I recently had the privilege of taking care of a wonderful young woman who was diagnosed with cancer and consulted me regarding egg freezing to preserve her fertility prior to chemotherapy. We were able to start an egg freezing cycle right away and obtained a good amount of eggs to preserve this young woman’s fertility.
Egg freezing, also known as oocyte cryopreservation
Egg freezing, also known as oocyte cryopreservation, is becoming quite common and is not only indicated for patients undergoing chemotherapy or radiation treatment for cancer, which might potentially harm the ovaries, but is now done for a variety of reasons. Since there is a progressive loss of egg quality and quantity with female aging, which is accelerated in patients over 35 years old, the most common reason to freeze eggs is simply to preserve fertility in those women who have decided to delay childbearing due to either a demanding career or due to not having found the right partner yet with whom to embark on the journey of becoming parents.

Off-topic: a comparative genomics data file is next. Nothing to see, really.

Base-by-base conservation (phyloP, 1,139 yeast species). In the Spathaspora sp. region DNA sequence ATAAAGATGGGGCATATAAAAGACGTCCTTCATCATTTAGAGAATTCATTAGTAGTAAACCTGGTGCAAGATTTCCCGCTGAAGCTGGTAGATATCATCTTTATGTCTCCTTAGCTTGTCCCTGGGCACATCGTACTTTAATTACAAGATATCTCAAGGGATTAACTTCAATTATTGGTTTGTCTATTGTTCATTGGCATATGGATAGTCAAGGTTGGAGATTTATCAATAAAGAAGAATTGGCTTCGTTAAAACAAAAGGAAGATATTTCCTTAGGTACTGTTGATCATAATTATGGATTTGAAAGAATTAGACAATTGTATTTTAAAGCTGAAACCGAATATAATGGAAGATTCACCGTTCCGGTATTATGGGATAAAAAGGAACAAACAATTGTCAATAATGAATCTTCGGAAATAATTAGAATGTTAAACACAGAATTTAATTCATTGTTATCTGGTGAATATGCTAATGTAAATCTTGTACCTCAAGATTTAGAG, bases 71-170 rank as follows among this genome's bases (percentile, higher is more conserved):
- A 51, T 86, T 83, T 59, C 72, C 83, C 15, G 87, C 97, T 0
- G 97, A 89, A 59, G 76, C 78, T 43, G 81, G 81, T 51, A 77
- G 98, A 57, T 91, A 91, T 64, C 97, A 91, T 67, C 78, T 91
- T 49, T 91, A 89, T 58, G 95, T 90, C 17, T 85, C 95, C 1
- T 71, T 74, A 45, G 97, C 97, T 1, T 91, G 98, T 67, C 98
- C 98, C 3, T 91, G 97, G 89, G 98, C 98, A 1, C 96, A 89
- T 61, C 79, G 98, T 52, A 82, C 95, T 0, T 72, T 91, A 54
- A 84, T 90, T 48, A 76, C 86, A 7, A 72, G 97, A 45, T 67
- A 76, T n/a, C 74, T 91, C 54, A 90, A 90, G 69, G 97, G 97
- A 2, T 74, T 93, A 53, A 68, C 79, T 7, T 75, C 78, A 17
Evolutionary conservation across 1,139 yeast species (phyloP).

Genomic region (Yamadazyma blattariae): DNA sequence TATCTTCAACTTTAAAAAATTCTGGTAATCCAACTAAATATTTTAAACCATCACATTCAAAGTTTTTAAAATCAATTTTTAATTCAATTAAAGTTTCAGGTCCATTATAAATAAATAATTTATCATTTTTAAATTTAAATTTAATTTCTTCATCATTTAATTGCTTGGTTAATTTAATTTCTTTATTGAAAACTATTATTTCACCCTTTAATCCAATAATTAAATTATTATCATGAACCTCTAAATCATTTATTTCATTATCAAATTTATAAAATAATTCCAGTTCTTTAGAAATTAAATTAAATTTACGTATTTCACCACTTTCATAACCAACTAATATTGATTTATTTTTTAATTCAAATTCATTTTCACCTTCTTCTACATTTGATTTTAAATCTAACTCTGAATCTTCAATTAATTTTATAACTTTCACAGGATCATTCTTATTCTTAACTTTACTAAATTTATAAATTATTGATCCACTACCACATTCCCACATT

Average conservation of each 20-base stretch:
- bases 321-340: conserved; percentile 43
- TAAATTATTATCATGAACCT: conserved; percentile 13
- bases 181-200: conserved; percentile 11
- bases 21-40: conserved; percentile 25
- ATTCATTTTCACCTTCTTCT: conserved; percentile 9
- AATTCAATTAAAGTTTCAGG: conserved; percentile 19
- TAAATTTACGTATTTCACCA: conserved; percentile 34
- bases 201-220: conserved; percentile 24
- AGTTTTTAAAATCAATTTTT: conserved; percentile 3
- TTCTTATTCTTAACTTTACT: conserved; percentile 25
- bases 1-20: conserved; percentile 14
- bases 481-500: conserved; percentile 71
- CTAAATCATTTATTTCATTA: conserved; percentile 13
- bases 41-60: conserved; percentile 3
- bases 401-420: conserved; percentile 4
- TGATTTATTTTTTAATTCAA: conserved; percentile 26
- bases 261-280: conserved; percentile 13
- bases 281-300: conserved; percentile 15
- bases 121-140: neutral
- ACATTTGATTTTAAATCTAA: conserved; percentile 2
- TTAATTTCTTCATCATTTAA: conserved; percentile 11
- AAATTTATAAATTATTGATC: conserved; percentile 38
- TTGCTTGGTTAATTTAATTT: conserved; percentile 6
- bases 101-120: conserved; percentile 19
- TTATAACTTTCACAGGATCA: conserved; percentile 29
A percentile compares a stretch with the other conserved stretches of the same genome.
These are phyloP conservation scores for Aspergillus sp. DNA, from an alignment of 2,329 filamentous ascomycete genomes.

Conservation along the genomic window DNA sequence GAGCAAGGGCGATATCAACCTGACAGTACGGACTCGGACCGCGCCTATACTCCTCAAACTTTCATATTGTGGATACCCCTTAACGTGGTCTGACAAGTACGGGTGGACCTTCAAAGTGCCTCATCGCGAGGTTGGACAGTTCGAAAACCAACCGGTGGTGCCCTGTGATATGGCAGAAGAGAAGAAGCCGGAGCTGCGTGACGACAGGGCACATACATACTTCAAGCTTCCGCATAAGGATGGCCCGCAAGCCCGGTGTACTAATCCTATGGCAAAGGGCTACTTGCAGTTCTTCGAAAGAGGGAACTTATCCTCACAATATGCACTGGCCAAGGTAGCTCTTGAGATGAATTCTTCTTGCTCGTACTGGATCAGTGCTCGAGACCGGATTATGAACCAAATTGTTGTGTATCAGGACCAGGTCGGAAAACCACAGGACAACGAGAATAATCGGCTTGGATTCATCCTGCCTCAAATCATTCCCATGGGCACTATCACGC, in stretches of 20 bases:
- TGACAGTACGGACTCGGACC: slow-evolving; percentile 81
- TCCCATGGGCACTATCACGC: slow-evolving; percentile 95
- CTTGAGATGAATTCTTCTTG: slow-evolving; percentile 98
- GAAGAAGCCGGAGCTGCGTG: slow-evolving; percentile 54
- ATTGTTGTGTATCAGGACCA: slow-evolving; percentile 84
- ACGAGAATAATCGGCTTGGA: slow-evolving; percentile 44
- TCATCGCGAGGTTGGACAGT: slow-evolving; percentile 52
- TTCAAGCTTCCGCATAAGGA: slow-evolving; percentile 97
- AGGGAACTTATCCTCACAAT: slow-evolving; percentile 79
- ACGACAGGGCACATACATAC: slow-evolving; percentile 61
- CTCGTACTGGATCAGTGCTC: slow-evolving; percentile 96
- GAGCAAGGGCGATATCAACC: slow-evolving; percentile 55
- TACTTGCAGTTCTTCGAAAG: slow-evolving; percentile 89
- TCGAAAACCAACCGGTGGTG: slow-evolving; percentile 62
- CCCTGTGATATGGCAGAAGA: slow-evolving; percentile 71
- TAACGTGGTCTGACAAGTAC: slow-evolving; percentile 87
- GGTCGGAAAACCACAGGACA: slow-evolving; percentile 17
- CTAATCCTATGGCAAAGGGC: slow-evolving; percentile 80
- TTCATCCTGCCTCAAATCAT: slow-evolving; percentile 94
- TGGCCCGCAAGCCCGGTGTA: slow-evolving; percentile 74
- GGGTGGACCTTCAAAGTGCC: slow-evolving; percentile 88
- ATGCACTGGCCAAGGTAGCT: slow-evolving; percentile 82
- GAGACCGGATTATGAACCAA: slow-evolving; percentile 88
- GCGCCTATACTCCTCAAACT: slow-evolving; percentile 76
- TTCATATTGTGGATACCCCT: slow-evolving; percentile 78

In addition, oocyte cryopreservation is also a good option for patients, who due to religious or ethical reasons, do not want to cryopreserve embryos or who during an IVF cycle were not able to collect sperm from the partner to fertilize the eggs obtained during an egg retrieval.
In 1986, the first baby was born from a cryopreserved egg but historically the success of having a live birth from a cryopreserved egg was low. Only recently, particularly with the advent of oocyte vitrification (a rapid freeze method), has egg survival and fertilization after freezing and then thawing improved significantly. In fact, there is now good evidence that fertilization and pregnancy rates with frozen/thawed eggs are similar to those of fresh eggs in IVF cycles in young patients. However, just like with fresh oocytes, success rates with cryopreserved eggs decrease with increasing female age. So the younger the women is at the time of egg freezing the greater the success rate to conceive a pregnancy with a cryopreserved egg.
Reference: Mature oocyte cryopreservation: a guideline. Fertility & Sterility,
Vol. 99. 2013.